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Sam
Junior Member
Username: saylestock

Post Number: 25
Registered: 10-2005
Posted on Thursday, March 02, 2006 - 11:13 pm:       

I am having some major problems that I can not pin point. I have never seen anything like this in all my experience. I have no idea where it came from. It started with my two dwarf gouramis. One got a lesion the kept growing and basically ate a huge hole in his side. It finally died. Then a couple weeks later the other gouramis started with the same symptoms. I then removed him from the tank and he died a couple days later. No all four of my angel fish are doing the same and I lost a spotted catfish today as well. I also have a chinese algea eater, a pleco, and a rope fish that are not showing any signs of problems. It all seems to start with a little pimple that continues to grow and eat the flesh of the fish. It has a white middle that when the lesion grows big enough falls out and it is one big open sore that continues to grow.

I thought it might be parasites or a fungus so I have treated the tank with Melafix and when that didn't help I tried CopperSafe. I also read where you have suggested salt, so I got some freshwater salt treatment and have tried that as well.

Does anyone have any ideas what this may be and what I can do to get it out of my tank.

Unfortunatly I do not have another tank that I can use as a quaretine tanks. Water levels are: amonnia-0, Nitrite-0, Nitrate-10, PH-6.9, GH-120, and KH-80. I do a weekly 50% water change.

Thanks for the advice.
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russ
Ancient Member
Username: rasaqua

Post Number: 3848
Registered: 01-2003
Posted on Thursday, March 02, 2006 - 11:35 pm:       

Sam,

Ulcers and lesions you described can be caused by several bacteria. The chronic condition you have described sounds like systemic mycobacteriosis.
Here is a link that may aid in dealing with mycobacterium:

http://www.fishpalace.org/disease.htm#TB
"For every difficult question, there is an answer that is clear and simple and wrong."
(George Bernard Shaw)
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Sam
Junior Member
Username: saylestock

Post Number: 26
Registered: 10-2005
Posted on Saturday, March 04, 2006 - 12:10 am:       

Thanks for the information. The closest looking from the web link seems to be Fish Tuberculosis. I will try the suggested treatment along with frequent water changes.

I tried to take some pictures to help the diagnosis, but between the fish moving and the glare from the flash, it didn't work out very well.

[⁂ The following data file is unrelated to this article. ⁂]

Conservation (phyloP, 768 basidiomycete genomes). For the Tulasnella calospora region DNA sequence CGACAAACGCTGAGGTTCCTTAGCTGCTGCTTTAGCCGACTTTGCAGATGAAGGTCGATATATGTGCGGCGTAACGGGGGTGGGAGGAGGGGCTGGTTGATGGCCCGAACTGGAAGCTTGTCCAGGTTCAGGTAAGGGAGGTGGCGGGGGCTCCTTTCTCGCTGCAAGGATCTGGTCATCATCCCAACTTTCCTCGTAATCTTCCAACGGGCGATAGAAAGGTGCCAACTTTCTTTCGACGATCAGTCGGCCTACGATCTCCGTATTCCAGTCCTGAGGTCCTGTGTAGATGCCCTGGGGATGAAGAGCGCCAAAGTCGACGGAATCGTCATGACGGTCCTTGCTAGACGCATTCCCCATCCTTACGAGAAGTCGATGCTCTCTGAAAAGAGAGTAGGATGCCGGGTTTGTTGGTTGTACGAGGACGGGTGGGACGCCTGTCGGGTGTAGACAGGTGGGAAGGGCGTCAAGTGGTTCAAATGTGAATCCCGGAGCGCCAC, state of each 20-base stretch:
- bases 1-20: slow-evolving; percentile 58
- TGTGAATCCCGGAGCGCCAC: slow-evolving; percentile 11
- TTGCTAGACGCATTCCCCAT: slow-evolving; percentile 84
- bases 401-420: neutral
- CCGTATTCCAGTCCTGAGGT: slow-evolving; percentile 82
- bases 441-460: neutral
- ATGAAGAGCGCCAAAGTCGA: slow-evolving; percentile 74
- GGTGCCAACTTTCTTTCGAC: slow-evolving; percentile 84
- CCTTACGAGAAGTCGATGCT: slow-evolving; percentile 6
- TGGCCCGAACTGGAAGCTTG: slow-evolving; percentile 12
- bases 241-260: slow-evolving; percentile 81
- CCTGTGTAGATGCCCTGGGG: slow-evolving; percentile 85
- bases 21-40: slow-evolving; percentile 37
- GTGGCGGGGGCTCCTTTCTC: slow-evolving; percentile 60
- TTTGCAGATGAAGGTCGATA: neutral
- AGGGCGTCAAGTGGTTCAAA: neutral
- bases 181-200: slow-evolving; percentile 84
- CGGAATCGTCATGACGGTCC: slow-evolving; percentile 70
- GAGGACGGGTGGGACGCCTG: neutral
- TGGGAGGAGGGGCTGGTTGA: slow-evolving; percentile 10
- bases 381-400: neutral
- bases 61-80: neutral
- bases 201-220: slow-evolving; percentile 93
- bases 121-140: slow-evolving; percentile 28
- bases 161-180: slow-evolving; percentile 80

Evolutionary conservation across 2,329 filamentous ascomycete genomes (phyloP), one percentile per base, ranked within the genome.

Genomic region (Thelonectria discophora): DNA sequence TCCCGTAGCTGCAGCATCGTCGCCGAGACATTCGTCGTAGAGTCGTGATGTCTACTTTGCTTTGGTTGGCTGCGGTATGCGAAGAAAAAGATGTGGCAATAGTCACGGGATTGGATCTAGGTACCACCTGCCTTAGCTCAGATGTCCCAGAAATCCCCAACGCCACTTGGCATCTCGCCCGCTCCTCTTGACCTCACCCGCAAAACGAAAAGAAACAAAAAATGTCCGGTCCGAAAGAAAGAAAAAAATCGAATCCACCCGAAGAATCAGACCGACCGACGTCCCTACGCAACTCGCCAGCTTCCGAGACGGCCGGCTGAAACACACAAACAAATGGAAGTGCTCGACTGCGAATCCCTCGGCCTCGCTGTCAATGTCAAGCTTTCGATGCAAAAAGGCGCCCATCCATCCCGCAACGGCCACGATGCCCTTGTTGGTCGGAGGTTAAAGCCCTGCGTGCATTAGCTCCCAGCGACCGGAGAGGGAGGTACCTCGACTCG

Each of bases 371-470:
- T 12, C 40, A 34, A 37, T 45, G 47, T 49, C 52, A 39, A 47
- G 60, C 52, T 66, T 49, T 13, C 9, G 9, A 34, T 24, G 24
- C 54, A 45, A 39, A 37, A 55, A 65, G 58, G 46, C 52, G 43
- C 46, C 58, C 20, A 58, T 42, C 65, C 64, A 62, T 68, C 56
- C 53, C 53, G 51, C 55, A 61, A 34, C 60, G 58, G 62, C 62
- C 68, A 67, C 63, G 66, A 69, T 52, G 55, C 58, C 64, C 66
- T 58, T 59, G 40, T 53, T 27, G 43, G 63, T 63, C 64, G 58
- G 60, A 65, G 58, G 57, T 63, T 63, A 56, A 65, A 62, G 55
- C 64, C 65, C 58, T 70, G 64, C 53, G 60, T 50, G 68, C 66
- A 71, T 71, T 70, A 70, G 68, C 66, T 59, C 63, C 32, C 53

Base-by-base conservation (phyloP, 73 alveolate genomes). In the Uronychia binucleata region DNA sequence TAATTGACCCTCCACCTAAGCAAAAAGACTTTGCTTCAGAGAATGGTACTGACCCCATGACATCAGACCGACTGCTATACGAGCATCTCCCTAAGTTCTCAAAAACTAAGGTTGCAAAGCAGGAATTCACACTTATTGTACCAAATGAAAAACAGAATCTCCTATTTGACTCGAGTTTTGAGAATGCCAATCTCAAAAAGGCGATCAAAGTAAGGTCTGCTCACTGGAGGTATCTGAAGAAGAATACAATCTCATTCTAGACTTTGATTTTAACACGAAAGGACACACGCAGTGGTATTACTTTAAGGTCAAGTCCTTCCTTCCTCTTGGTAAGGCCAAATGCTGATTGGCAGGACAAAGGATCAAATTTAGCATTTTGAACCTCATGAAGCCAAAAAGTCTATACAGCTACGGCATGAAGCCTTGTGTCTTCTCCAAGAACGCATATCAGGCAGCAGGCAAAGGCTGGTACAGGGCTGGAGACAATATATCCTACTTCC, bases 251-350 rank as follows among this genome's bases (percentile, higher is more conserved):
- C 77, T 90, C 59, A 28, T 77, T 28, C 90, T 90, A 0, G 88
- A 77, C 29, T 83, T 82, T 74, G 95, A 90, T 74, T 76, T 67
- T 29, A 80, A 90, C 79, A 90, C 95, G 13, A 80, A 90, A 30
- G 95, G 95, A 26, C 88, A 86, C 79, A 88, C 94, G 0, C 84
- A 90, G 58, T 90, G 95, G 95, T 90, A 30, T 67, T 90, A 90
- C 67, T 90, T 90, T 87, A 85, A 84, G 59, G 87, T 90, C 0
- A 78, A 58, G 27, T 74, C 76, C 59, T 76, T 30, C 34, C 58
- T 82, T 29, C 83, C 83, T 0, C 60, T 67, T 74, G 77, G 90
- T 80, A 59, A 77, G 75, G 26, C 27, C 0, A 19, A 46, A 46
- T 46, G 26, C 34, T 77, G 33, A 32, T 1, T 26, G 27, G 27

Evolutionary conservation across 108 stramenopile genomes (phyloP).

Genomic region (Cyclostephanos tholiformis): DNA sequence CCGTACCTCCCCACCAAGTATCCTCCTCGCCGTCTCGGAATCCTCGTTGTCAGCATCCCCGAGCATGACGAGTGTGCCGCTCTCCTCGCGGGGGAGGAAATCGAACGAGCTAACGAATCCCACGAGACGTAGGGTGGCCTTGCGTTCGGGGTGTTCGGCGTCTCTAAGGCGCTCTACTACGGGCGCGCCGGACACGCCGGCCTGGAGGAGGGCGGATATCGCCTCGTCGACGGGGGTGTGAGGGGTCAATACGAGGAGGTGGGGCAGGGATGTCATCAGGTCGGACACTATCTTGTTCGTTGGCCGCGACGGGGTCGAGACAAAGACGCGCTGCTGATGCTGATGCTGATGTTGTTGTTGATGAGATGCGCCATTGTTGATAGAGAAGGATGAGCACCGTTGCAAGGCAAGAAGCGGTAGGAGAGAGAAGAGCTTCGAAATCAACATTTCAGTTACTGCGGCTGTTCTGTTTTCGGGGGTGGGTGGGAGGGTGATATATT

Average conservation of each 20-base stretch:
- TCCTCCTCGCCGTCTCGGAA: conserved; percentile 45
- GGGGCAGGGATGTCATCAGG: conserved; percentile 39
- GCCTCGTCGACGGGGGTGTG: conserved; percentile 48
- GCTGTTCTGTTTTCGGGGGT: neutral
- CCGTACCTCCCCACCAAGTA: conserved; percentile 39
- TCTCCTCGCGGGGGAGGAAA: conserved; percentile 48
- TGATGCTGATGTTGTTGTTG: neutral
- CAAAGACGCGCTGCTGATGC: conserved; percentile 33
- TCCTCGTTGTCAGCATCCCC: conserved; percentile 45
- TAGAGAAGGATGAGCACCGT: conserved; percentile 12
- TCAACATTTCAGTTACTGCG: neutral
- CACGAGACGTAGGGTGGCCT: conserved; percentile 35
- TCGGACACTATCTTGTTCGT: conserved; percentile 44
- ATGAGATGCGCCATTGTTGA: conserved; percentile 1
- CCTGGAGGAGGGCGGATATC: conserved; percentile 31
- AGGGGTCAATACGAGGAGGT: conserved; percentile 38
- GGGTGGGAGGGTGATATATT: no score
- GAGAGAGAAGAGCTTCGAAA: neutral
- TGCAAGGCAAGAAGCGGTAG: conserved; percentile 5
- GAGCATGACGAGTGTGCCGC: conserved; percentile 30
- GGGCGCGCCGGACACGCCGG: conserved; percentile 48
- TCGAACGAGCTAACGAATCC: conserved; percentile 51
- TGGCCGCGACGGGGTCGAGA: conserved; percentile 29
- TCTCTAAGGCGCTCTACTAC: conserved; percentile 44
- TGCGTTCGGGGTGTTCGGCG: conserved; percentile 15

Thanks again for the link. I was looking for a site with real pictures and not the drawings. I'll keep you posted.
Sam
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dan
Moderator
Username: dan

Post Number: 6635
Registered: 01-2003
Posted on Saturday, March 04, 2006 - 05:26 am:       

another possibility is Epizootic ulcerative syndrome caused by Apahnomyces invadans. this disease works from the inside muscle outward to the dermis/epidermis causing lesions. there has been some reported prophylactic and therapeutic success addressing this parasitic fungus using RALLY in combination with standard doses of the antibiotic Kanamycin available at shops in various formulations.

If you pursue combined RALLY/Kanamycin treatment, use it according to package label instructions, and add one dose of RALLY every 3 - 5 days.

The active ingredients in RALLY are biodegradable; however, you should run carbon or a Polyfilter for a few hours (and then remove it) before adding a repeat dose.

If small fish such as gouramis don't show lesions after a period of weeks, they are probably not/no longer infected and, therefore, no longer producing infectious spores.

No sores + no spores + weeks = cure(?). There isn't much known yet about latent spores ("hyphae") which may survive in the flesh. The fungus does most of its damage in the muscle tissue where the effects are not readily apparent; when the infection breaks through the epidermis and forms an open sore the water is being seeded with infectious spores. Therefore, if your fish show no visible symptoms, let's say for at least four weeks, you probably have been successful it saving them and terminating the infection cycle. However, remember that the infection is invisible during most of its cycle in any given fish: therefore what appeared to be "stopping the infection in its tracks" over a period of 10 days or so doesn't mean the infection was eradicated.

Finally, a fish can have multiple tracts of infected muscle, leading ultimately to multiple sores. So, while getting one sore on a fish closed up and healed is a significant achievement, it again doesn't mean much until the fish stays clean for at least two or three weeks.
you're never too old to have a happy childhood.
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